The other railroad bed, an abandoned trolley line, is now closed off. It's a shame, really, since it was by far the more picturesque of the two. I've heard that a piece of it has been reopened, and connected to the Zim Smith Trail, near where it crosses under the Northway. I hope to check it out soon. I have fond memories of wandering down that path with my brother: near the end, it gains a little bit of elevation, and provides wonderful views of the valley below. Ok, so the valley was usually a swamp, and the horseflies and deer flies are atrocious out there, but it was fun, nevertheless. There was also a small bit of water near the head of the track, where we could usually find crayfish, and another tiny pond at the other end, which, now that I think about it, was probably either a kettle hole or the remains of a septic system. Nostalgia is funny like that.
I mention all of this in an effort to extend sympathy and understanding to the residents of Oak Street in Ballston Spa. The newest section of the Zim Smith Trail terminates at the end of their (presumably) once quiet dead-end street. The news articles mentioning the opening of the trail mention the increased traffic associated with the trail, which is understandable, though it should settle down to a steady state once the novelty factor is gone. Shenantaha Creek Park and Round Lake Road both provide better parking areas and easier access, and should remain the more popular trail heads.
On the positive side, there is now a relatively car free trail running between Ballston Spa and Round Lake. The trail is well engineered, makes use of an existing corridor, and provides excellent recreation and exercise opportunities. The trail goes all the way from Oak Street in Ballston Spa to Coons Crossing Road in Halfmoon, a tiny stretch of road that runs between NY 67 and Ushers Road. There are plans to extend the trail further, east into Mechanicville and north to Saratoga Spa State Park, which would be fantastic. The county literature even describes the trail as being the backbone or spine of a trail system that will eventually run the length of the county. There's some evidence of this already: the piece of trail I described, linking the railroad line to the trolley line, is intended to link the user up with trails over in Luther Forest. That's another network I intend on checking out soon. I just hope that some of this network gets left as dirt or grass instead of pavement.
At any rate, the Zim Smith Trail, as it stands at the end of 2013, is 9 miles of trail, running past a park (Shenantaha Creek Park) and a state forest (Ushers Road). There's even a Stewart's along it, where it crosses East Line Road. Access to Ushers Road State Forest is via a connector trail, and if you add in the ~2mi lollipop route through Ushers Road State Forest, you can get a 20 mile out and back run.
I'm not even close to the point where I'm doing a 20 mile long run, though. My long run last weekend was 2.5 miles. I set out from the Oak Street end, and intended on doing a 5 minute walking warm up, 1.25 out, 1.25 back, and then cool down with the walk back to my car. It never works out the way I intend, though. After half a mile, I spotted a carved mushroom over to the left, and knew that I had to stop to check it out. I had seen several other carvings over on the Louden Road Trail and the Edie-Bullard Trail, and I remain intrigued by them. So, I decided to run for another mile, and then turn around. I ran past wetlands, past fields, over access roads, over a creek, and under a big road (NY 67) before finally turning around in the middle of an open field not far from Curtis Lumber and heading back.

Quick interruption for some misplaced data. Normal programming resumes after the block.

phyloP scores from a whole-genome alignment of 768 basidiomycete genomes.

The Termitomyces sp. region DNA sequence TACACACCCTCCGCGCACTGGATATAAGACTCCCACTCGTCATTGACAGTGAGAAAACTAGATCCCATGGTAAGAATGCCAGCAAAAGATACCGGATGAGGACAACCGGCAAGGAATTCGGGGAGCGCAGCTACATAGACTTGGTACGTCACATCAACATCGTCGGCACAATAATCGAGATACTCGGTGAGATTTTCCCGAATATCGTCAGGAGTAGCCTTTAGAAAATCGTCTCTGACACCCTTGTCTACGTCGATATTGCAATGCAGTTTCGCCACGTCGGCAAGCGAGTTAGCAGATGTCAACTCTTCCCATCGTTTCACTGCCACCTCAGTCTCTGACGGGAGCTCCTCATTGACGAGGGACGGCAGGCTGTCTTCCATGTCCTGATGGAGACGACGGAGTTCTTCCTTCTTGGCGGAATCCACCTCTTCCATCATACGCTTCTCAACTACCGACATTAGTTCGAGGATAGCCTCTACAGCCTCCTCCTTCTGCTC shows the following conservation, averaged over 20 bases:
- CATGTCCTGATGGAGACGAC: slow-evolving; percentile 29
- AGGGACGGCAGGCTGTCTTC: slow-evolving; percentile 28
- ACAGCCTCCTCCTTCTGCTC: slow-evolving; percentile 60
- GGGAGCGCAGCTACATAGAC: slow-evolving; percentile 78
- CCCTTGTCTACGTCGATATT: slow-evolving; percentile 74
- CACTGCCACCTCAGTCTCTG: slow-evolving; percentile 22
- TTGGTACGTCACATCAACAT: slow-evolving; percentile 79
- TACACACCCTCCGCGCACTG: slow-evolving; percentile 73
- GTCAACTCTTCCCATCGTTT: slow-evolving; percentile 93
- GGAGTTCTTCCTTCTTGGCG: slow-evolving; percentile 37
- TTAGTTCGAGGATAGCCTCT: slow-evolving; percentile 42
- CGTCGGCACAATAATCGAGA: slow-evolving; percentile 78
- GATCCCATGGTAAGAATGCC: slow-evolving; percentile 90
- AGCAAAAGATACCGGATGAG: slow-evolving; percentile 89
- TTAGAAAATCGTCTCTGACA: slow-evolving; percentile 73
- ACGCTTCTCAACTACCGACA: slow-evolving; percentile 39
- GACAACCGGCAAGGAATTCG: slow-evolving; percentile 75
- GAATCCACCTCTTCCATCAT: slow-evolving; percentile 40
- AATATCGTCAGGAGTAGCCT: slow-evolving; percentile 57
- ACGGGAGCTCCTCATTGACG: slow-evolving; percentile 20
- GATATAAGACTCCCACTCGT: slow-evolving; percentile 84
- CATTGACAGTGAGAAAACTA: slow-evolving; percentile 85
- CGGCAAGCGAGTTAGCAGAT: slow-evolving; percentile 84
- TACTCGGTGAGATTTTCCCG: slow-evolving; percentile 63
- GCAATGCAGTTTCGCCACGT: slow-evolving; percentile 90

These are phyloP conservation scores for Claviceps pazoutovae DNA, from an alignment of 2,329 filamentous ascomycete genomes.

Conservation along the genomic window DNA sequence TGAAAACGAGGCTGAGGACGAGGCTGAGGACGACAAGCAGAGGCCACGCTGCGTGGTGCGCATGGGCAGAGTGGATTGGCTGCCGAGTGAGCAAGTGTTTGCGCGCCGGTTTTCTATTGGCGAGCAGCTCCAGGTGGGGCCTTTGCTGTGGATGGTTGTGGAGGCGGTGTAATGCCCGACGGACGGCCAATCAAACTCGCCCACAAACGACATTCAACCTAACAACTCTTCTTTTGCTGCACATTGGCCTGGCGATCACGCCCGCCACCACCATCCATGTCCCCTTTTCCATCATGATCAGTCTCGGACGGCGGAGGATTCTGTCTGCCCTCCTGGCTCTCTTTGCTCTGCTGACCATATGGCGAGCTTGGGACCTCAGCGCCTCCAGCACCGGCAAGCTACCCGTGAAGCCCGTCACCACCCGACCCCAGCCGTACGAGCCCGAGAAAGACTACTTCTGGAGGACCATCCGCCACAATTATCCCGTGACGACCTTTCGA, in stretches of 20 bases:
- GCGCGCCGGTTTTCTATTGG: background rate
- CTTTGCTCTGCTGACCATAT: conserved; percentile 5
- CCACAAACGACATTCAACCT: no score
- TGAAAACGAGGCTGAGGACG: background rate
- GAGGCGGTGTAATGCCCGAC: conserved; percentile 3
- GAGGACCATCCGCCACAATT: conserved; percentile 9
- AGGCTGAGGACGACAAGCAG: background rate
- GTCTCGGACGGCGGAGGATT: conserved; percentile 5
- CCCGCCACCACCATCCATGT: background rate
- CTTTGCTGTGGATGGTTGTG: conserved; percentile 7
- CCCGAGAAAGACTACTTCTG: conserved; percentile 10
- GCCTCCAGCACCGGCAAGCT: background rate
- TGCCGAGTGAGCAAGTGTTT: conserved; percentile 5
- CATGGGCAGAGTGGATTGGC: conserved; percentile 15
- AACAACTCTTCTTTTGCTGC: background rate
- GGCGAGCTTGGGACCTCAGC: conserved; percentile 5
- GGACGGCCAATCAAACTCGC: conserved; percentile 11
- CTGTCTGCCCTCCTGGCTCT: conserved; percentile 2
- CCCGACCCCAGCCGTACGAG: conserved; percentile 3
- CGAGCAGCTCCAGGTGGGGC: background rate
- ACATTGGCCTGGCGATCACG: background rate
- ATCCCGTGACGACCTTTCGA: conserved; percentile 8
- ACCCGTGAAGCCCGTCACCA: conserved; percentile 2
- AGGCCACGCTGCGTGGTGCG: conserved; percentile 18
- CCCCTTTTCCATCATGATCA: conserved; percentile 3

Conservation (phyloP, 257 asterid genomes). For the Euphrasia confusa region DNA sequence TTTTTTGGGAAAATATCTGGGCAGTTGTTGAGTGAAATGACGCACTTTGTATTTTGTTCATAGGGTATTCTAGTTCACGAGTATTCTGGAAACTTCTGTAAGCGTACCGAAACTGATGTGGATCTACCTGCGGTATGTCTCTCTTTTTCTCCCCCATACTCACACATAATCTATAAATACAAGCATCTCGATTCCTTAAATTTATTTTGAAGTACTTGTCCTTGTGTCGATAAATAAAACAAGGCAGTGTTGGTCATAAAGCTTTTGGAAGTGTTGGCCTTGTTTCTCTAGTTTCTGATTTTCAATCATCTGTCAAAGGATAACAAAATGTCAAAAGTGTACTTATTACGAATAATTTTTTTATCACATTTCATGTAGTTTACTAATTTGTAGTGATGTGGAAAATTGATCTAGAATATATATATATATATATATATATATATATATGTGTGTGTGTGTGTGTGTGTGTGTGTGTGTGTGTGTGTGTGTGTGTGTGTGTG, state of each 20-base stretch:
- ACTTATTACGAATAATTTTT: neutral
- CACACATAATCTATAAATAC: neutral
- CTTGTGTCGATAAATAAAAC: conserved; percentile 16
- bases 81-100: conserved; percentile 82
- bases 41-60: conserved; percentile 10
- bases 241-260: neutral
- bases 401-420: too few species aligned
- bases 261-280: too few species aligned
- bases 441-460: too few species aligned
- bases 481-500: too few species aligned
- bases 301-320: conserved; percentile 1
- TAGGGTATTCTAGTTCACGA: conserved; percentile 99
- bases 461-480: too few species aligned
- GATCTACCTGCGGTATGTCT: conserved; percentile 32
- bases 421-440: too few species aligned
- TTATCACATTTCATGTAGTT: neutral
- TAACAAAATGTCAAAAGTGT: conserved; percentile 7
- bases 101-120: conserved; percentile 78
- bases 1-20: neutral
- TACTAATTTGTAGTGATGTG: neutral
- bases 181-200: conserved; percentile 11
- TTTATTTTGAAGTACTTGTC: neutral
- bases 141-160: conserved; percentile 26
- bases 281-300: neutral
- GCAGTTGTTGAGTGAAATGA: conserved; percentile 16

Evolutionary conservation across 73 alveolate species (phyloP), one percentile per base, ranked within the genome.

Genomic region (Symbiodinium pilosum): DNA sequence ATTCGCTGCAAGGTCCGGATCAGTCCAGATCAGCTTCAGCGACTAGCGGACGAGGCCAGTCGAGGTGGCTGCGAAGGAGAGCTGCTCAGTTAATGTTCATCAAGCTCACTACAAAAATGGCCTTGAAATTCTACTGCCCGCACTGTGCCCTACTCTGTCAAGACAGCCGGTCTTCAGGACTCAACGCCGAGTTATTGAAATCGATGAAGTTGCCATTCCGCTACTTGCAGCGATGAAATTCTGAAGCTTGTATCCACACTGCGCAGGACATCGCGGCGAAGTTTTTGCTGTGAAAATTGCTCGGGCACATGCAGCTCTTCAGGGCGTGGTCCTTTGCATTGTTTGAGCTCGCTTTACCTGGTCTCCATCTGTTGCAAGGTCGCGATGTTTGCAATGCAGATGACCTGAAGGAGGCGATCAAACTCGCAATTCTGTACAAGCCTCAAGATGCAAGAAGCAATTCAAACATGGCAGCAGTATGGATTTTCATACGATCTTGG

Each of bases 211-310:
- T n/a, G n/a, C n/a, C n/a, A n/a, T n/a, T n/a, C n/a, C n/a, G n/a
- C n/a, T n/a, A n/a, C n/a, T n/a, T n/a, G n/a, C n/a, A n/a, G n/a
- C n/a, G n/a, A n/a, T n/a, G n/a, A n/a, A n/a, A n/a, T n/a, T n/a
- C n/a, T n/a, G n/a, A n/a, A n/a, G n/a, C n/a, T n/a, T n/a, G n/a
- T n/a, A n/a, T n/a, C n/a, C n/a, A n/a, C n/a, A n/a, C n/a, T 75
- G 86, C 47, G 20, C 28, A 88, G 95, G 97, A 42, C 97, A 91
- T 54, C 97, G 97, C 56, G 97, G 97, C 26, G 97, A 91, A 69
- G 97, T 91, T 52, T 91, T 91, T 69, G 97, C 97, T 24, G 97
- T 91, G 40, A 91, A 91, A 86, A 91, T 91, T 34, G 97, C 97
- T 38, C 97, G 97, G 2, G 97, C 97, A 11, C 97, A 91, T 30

To build fitness I decided to kick up my pace some on the final stretch, and I ran the last half mile at around a 9:32 (compared with 11:03 the first mile and 11:41 the second). Of course, along the way I passed a painted rock that I desperately wanted to stop and take a picture of, but decided not to in the name of keeping my pace up. It was, after all, why I was out there. I finished up my 2.5 miles at the mushroom, took a few pictures, and started walking back. I almost walked back to get a picture of the painted rock, but decided against it. I'll get one next time. There was a painting of a bear, in a style reminiscent of Native American artwork, along with other symbols.
The rest of the walk back was uneventful. The entire time that I was out there I saw 3 other people, two walkers and one other runner. This is in sharp contrast to the older sections of the trail, especially between Shenantaha and Round Lake, where you're likely to see a dozen or two people during any outing.
One final note: the main deer hunting season in the Southern Region of New York starts next weekend, November 16th, 2013, and runs until December 8th. Please remember to wear orange, even on paved and open trails like the Zim Smith. Please also remember that hunters can and do use the trail for access to private and public hunting areas along its length, and that they deserve the same courtesy and respect that any other trail user deserves. In general, it is best to avoid State and County Forests during the main deer hunting season, for both safety reasons as well as respect for the hunter's sport. It is also best not to be out in the woods during the early morning and early evening hours, since that is when most hunting takes place.
If you're looking for a place to explore in the Saratoga area during hunting season, I suggest Saratoga Spa State Park. It's closed to hunters but has many miles of paved and unpaved trails waiting to be explored. Also, any popular trail heading directly up a mountain is generally unappealing to hunters.
Be safe, have fun, and be excellent to each other!